A mother sends her 10-year-old to 7-11 for milk. In the store, the little guy drops the milk and causes a famous Hollywood tough-guy actor shopping there to slip and tweak his little toe. The actor collapses in a heap, sobbing uncontrollably before he is carried off by three bodyguards. The actor sues Mom and wins at trial. (The son vows he will never go to the movies again.)
Is this scenario possible? It sure is: under a theory of agency liability. Now, think about all those times you sent workers to pick up parts before work or during lunchtime.
In fact, think about what your workers just might be doing during lunchtime when they travel away from your job site while wearing your company shirt and/or driving: creating liability for you. (Instead, why not keep your workers safely on-site and bring lunch in? They get a free meal, you get a 100% tax deduction and no one is ever late back from lunch. Ask your accountant if you meet the required conditions.)
Now that you have your employees comfortably corralled and fed… do you know if you are complying with the law (warranties, shipment risk, defective goods, etc.) governing the transactions of the goods you are selling? It is known as the Uniform Commercial Code, aka the UCC. It applies to the sales of anything moveable, including jumbo jets, farm animals (born and unborn) and yes, audio amplifiers, even the transaction between two teenagers for a used guitar on Craig’s List. On the other hand, you might need to know more about the common law, which governs your company’s trade labor. There are usually state and federal statutes that apply to this labor.
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But what if your contract is for both materials and labor? Then welcome, my friends, to the “predominant purpose” and “gravamen” tests, which are two different methods of analysis used by courts to determine whether the UCC or the common law applies to performance and enforcement of a mixed goods/labor contract.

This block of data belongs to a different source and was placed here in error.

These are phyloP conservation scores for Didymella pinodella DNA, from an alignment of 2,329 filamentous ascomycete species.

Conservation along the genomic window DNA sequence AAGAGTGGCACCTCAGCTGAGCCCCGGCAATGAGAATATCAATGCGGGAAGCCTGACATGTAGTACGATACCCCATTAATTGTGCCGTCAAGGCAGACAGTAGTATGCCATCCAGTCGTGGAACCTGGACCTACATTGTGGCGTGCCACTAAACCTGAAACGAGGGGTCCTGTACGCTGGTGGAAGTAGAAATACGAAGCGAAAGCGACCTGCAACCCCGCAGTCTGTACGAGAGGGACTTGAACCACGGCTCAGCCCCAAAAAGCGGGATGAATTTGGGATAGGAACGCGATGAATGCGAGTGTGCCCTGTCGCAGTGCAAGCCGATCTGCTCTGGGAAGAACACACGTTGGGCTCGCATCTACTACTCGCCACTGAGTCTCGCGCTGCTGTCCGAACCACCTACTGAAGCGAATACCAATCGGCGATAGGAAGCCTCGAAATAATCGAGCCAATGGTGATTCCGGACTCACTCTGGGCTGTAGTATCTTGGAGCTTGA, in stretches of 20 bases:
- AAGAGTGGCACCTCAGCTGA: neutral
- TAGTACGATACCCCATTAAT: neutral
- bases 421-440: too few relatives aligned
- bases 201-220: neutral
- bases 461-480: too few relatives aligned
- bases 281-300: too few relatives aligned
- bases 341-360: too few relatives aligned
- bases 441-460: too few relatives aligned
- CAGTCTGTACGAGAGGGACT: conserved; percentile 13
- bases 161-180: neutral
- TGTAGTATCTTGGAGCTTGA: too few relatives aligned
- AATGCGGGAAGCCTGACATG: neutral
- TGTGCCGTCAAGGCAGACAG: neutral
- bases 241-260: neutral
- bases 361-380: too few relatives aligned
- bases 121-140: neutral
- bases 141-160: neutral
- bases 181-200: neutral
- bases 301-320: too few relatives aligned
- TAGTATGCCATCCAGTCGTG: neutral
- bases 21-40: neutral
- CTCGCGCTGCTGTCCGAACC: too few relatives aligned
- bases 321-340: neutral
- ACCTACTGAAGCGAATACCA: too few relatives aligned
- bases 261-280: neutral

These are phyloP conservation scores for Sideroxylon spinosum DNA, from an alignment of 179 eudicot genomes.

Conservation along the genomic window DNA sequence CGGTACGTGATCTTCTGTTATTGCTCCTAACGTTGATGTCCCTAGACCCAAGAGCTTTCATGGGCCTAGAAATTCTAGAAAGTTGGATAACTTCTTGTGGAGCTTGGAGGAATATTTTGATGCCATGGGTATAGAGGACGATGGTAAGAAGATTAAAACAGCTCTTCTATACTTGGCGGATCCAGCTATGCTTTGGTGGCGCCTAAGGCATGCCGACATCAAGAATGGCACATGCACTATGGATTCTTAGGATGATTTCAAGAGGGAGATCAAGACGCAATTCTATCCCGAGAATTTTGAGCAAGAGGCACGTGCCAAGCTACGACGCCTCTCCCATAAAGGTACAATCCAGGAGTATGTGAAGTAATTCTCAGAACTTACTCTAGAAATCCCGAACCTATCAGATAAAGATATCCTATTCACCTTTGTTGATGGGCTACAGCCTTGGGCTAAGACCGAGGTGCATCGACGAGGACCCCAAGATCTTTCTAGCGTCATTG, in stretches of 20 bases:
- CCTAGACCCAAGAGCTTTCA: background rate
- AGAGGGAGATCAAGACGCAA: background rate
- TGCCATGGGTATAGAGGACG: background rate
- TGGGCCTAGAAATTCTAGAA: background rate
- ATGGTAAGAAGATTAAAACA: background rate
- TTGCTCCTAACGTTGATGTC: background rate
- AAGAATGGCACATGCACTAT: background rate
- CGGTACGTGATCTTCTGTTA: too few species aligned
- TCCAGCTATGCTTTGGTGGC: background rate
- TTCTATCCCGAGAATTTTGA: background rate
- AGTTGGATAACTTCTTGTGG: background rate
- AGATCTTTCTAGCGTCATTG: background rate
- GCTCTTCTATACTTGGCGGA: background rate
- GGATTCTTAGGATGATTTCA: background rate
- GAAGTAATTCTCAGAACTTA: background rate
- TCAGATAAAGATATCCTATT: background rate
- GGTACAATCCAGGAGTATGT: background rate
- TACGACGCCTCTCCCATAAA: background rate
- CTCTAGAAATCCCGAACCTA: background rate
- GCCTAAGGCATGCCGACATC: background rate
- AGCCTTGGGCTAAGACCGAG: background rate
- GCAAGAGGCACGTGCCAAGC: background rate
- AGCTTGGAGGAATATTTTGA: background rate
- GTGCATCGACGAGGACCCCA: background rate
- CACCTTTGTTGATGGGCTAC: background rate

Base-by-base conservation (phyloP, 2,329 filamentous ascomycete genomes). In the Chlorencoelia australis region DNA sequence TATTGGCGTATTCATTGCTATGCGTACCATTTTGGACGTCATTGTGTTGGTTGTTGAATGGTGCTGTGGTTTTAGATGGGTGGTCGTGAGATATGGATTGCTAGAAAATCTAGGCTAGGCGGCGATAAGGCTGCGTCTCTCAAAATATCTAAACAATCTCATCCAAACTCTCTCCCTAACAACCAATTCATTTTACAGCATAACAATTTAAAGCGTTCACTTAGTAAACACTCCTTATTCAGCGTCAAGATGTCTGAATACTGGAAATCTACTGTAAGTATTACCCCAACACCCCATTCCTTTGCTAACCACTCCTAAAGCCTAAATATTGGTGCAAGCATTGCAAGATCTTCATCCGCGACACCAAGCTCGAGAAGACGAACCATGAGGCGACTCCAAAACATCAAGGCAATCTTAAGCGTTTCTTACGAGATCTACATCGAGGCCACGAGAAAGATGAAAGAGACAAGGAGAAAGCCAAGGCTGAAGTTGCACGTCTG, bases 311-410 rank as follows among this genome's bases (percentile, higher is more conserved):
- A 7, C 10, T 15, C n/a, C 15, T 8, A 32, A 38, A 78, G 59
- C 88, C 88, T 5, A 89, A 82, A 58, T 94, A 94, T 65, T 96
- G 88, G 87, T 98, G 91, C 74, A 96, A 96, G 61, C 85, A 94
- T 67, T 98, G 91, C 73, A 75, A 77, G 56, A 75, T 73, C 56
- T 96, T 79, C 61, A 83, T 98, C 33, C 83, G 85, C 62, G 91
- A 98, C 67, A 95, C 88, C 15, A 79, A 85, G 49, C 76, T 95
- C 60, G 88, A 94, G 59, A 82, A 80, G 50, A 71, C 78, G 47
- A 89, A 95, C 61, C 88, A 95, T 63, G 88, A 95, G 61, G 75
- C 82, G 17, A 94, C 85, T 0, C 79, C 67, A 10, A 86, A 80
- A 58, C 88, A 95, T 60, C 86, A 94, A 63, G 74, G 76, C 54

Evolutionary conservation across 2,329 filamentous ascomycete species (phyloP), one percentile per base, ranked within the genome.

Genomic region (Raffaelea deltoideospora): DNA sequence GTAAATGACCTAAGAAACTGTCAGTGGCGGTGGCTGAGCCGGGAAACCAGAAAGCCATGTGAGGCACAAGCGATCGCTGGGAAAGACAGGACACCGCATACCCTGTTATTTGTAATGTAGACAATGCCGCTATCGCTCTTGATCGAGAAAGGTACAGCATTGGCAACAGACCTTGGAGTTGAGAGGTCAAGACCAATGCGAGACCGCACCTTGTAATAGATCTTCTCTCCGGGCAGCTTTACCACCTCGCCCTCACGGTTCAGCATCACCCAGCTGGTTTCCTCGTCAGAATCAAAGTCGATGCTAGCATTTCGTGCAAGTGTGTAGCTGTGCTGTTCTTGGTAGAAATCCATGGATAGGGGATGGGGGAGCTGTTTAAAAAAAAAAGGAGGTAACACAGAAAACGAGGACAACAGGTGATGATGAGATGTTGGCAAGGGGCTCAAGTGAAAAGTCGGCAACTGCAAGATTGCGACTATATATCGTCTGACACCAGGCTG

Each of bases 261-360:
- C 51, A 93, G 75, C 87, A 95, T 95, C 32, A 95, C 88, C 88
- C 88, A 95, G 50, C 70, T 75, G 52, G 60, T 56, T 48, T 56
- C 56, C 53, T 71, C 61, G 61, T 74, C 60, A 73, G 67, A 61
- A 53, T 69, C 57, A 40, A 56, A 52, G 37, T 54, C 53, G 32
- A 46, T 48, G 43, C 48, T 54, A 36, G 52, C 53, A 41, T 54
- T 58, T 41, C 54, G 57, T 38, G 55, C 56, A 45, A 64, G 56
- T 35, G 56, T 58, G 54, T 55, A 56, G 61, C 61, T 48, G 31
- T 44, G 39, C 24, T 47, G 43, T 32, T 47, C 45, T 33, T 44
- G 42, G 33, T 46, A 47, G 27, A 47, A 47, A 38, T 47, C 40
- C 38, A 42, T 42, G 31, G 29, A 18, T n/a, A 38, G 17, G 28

At this point, it would be understandable if you felt compelled to jump out a window. But hang on, because more fun is coming.
Good thing you have insurance. Speaking of commercial liability insurance, do you know the difference between “occurrence,” and “claims-made” policies? No? Don’t feel bad, many lawyers don’t know, either. Ask yourself this: would you rather have insurance that continues to cover your business’ past acts even after the policy expires, or would you rather have insurance that covers you for claims only during the current policy period? Remember, once a claims-made policy expires, from an insurance perspective you are completely naked against past claims. If this ever happens to you, try not to be out in public.
I’d rather obtain an occurrence insurance coverage for three reasons that immediately come to mind: (1) I’d never have to worry about any lapses or exclusions in a current claims-made policy that could doom me because a claim suddenly arises from work done years earlier; (2) in an unfortunate year, claims against me would not add-up in excess of the limits of my claims-made policy; and (3) buying a new occurrence policy will theoretically be cheaper, because any new occurrence policy insures only for future acts and not for any past acts, as a claims-made policy does.
Lawyers in California are stuck buying claims-made professional liability policies: the longer an attorney is in practice (meaning, they have more cases in their past), the higher the risk a claim on their past work could be during their current claims-made policy period. This higher risk equates to higher rates. Who said insurance companies can’t stick it to lawyers?
Okay, let’s take a breath: now you can jump out the window. But unless you’re on the first floor, there is a better way ahead, and it doesn’t require that you to become an attorney. It is this idea: integrators need to obtain a cursory knowledge of the law as it applies to their field. It’s not as grueling as you think, and doing so will put you in the advantageous position of knowing what you don’t know. You cannot help but become better at knowing when you need to seek the help of a lawyer or a tax expert. (Or if you jump out a window, a doctor.)
So stay tuned. Maybe next time we’ll discuss the UCC’s Statute of Frauds. Generally, it requires any transaction in goods over $500 to be in writing, or the transaction is unenforceable. Unless, of course, one or more of its several exceptions apply.
Instead of jumping out of windows, I instead urge you to jump in with me, and start acquiring legal knowledge every integrator should know.
DISCLAIMER: If you do not contact your own attorney to obtain advice with respect to any particular issue or problem, you will later feel compelled to jump out a window and justifiably so. Remember, this column is for general informational purposes only and not for the purpose of providing legal advice.